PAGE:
Still, it would appear that Siri has a sense of humour…

Which I think is where I came in…

Edit: I have been reliably informed that in the UK, Siri has a British accent. Chris says: “UK Siri [is] decidedly British; he sounds like a sarcastic airline pilot.”

Thoughts on Crowd-Funding

I have been thinking about crowd-funding recently, prompted by several things. First, LondonJazz had a post about Gwyneth Herbert crowd-funding her latest recording; then various projects were brought to my attention; and lastly Creative Edinburgh had a session about crowd-funding.

I have been uneasy about crowd-funding, and I haven’t really been able to understand why; it was my unease that took me to the Creative Edinburgh event: I wanted to get to grips with what concerned me about it. I love crowd-sourcing and collaborative-creation, and people using new models to get stuff done: what was so discomforting with collaborative funding? Why did I feel unwilling to help finance some of these projects when I think several of them are very worthwhile and I would (and have!) support them in other ways?

I think the post about Herbert’s work covers a lot of the area well – not least because the artist herself got involved in the debate, explaining her motives. (I should point out that I am not a fan of Ms Herbert’s work and he’s I’d not a project I would have funded – though I have a great deal of respect for her as a result of the post and how she has engaged with the discussion – pros and cons.)

Crowd-funding enables artists of all sorts to get projects done that might otherwise not happen; it allows supporters to get involved and contribute to the creative process; and both artist and supporter get something in exchange.

I think my reticence stems from two sources. The first is consumerist: I want to know what I am buying. Funding an early stage project means one doesn’t know what you’re going to get; if the target isn’t reached, the project wrong happen and you won’t get anything (though your pledge won’t be taken). Part of this is also that rewards don’t particularly interest me: if I’m contributing to a musician’s project, say, it will be because I want the music, not a signed photo (or other reward). I would pay for CDs or downloads, I would pay for gigs – but these are specific “products”; funding an early stage project is an unknown.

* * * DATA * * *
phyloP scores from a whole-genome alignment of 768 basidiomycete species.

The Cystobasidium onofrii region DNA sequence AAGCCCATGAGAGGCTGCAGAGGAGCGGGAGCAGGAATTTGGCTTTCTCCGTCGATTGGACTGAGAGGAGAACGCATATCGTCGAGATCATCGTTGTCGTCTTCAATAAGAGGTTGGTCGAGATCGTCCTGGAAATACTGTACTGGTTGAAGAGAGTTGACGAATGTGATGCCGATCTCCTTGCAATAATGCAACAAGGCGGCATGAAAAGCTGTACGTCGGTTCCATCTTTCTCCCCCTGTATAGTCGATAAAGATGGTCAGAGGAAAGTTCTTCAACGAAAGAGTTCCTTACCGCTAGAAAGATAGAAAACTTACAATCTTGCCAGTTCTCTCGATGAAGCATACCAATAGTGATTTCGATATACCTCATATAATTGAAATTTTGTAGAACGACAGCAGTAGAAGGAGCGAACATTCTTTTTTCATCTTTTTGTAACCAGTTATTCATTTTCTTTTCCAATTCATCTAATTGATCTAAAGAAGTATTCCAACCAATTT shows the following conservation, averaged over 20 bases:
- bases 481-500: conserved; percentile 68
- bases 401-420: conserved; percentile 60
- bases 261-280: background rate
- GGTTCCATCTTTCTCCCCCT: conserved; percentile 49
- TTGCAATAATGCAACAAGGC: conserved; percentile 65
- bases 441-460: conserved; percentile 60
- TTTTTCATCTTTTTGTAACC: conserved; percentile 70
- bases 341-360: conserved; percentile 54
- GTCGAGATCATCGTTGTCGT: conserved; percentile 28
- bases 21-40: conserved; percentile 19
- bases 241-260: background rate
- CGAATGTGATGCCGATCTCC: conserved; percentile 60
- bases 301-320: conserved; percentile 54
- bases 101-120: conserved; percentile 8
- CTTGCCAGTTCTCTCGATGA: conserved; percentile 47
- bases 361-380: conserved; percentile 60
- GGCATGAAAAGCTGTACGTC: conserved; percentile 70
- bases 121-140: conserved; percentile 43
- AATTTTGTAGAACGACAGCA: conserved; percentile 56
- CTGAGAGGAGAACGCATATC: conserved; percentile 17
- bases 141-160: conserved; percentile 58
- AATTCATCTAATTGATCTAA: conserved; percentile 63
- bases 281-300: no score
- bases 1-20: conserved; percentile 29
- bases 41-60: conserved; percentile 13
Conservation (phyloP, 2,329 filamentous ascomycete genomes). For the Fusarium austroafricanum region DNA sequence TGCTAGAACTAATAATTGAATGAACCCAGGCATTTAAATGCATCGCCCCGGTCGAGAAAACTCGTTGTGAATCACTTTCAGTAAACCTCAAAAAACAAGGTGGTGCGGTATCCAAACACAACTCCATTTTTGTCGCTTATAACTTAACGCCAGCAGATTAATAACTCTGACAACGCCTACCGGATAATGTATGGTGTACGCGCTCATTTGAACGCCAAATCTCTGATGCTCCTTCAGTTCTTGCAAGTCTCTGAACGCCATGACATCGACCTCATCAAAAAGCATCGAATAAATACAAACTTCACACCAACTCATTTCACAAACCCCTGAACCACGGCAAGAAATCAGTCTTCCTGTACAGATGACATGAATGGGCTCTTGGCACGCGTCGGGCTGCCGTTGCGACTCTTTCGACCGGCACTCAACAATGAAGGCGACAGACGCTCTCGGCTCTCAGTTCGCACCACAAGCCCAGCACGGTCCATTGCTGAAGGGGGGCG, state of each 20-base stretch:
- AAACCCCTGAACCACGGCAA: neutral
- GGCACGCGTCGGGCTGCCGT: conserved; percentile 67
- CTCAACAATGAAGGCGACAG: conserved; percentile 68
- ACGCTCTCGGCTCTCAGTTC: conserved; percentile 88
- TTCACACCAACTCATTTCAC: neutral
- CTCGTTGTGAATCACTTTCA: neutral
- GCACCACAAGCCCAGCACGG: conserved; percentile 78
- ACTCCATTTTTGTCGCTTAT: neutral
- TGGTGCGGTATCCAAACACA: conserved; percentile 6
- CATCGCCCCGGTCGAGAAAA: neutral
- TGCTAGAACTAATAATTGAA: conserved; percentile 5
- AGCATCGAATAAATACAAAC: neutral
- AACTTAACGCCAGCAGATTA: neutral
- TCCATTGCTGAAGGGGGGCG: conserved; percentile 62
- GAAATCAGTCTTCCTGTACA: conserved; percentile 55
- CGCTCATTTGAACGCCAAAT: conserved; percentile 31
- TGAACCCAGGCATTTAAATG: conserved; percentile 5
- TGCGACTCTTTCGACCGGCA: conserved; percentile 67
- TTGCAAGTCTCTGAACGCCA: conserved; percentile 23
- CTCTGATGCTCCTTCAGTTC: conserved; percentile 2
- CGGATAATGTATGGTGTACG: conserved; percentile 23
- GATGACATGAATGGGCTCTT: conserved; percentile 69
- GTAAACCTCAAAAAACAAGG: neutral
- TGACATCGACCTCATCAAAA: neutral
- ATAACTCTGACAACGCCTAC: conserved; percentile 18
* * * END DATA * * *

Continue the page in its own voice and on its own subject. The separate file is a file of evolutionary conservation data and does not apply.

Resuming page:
The second is perhaps a British reticence to discuss and get involved in money. This is mentioned in Ms Herbert’s comments on that blog post, and it was also an issue someone suggested to when we were chatting at Creative Edinburgh. It is a very personal thing; the artists know what one is providing, and how generous or stingy one has been. It just – well, doesn’t feel “right”.

The crowd-funding of creative projects is, I think, more like charitable giving than a consumer transaction. You are doing something to support a cause – albeit one that gives you something back. It is an altruistic act. One isn’t purchasing an object; and neither are you providing funding for financial return. The thing is that it isn’t a faceless charity that gets the money: it is real, flesh-and-blood (and of course connected) people. Friends. Both the speakers at Creative Edinburgh, talking from a fund-raiser’s point of view, said that one had to be prepared to be disappointed; the flipside – the donor’s view – is the feeling of peer-pressure that might keep them away.

As Herbert points out, artists have relied on patrons since time immemorial. Roman citizens funded artists in ancient Rome (“patron” is a Latin term); wealthy bankers financed the Renaissance in Florence; publication of literature was funded in Victorian Britain through subscription. Whilst writing this post, I recall several years ago making a charitable donation to support a jazz big band I admired. The one crowd funding activity I can remember participating in up to now has been to support Lloyd’s artistic endeavour because, at a very basic level, I was concerned he wouldn’t be able to eat if I (and others) didn’t! But being a patron is quite close to “patronising” – it doesn’t rest easily.

Having thought this through, then, I did decide to support a couple of projects last week. When it came down to it, it was LedBib posting worriedly on Facebook that they were close to raising what they were after but not there yet – and running out of time. When they were looking for £10,000, what I might contribute seemed a drop in the ocean; when they were looking for the final £300, a £25 contribution seemed a lot more. (As it happened, the Kickstarter website didn’t like my browser set up – specifically, I think, the various add-ons I use; though I have promised them the money, anyhow, and they passed their total without my £25.)

Having done that, I thought I should support Debbie’s sculpture project too, because I love the idea, so I’ve pledged to support that, too. (It didn’t make the total they were after, but they are going to have another go, which I will be supporting.)

[After I’d written this post, I watched Amanda Palmer’s now famous TEDtalk. Palmer – and again, I’m not a fan – discusses a lot of the things I’ve covered here, much more eloquently than I have – and from the artist’s perspective. It is a very powerful and moving video.]

Everything in the Garden…